Senate debates

Tuesday, 12 May 2020


Workplace Relations

8:04 pm

Photo of Jess WalshJess Walsh (Victoria, Australian Labor Party) Share this | | Hansard source

The COVID-19 crisis has made it clear who our essential workers really are, and I want to thank them—thank them for so often putting their own health at risk to keep Australia running and to help their fellow Australians. Thank you to the health professionals, cleaners, early-childhood educators, truck drivers, shop assistants, public transport workers, emergency services workers, security officers, warehouse workers, aged-care workers, hospo workers, farm workers, teachers, manufacturing workers, disability support workers, delivery drivers, telco workers and so many more.

Our greatest resource during this crisis has been our people, but so many of the people I've listed are also so often undervalued. These workers don't just deserve our thanks; they deserve a better deal. They deserve to be valued in their pay packets. They deserve decent and secure jobs. These workers have put the nation's interests first. These workers have had our backs, and on this side of the chamber we will always have theirs.

But over the last seven years what has this third-term Liberal government actually delivered for these working people and for working people in our country? They've delivered a wages system that is completely unable to deliver a living wage for so many of these essential jobs. They've delivered wage theft that is rampant and out of control; jobs that are insecure, casual and short-term gigs; and attacks on the very people working to protect jobs and protect wages: our country's unions. That is this government's record for the essential workers of this country.

What I want to know, and what I think many of these essential workers want to know, is whether or not the thanks and appreciation that the government is showing them right now will translate into actual action once this crisis is over, because many of these workers need a pay rise. They need to earn enough to live. The fact that, in one of the richest countries in the world, so many of the essential workers that I'm recognising today earn around half the average wage—well, we can do better than that. Surely we can do better than that!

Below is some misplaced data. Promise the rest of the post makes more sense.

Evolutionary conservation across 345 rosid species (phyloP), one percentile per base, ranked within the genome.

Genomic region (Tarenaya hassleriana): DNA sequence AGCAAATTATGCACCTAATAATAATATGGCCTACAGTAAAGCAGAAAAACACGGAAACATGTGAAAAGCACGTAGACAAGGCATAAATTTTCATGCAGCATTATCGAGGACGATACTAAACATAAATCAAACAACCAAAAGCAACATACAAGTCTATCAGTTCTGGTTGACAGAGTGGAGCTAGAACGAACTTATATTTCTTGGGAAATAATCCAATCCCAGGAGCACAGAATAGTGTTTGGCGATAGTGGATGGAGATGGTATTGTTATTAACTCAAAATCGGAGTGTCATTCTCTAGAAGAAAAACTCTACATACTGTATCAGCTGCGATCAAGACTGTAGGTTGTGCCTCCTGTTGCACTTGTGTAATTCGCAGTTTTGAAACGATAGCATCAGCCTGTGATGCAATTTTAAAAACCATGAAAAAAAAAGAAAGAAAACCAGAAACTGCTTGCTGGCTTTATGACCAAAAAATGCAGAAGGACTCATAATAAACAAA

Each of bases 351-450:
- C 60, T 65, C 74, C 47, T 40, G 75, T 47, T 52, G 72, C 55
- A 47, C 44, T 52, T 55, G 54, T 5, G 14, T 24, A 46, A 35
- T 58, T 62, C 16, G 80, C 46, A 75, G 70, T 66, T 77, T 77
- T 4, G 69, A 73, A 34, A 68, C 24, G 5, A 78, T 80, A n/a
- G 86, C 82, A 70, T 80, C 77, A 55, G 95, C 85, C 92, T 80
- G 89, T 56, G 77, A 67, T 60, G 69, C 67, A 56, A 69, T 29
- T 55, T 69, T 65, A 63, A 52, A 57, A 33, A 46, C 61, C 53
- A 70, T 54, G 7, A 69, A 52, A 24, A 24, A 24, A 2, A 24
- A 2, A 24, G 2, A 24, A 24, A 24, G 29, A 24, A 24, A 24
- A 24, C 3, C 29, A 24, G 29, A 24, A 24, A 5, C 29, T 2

Even before the COVID-19 crisis hit, this government had the worst record on wage growth from any government since records began. It is a core responsibility of any government to ensure that people have good, secure jobs with decent wages. Now, before this crisis is even over, the government is talking about cuts to workers' rights and a snapback of support while people are still in crisis today. We have to ask: a snapback to what? Is it a snapback to low wages, to insecure jobs, to casual jobs? Is it a snapback to attacks on working people and their unions?

Is that what the government has in store for us? We owe it to those workers who've worked so hard to keep their fellow Australians safe and to keep our country running, to plan for a recovery that genuinely lives up to the phrase, 'We're all in this together,' a phrase that Prime Minister Morrison is using so often today. We need an economy that works for a people, not an economy that forces many of the essential skilled workers that I'm recognising today into these insecure and low-paid jobs. There is an opportunity during this recovery to build an Australia where workers get a better deal, where no-one is left behind and where everyone has the opportunity of a good life in this country. So let's take it.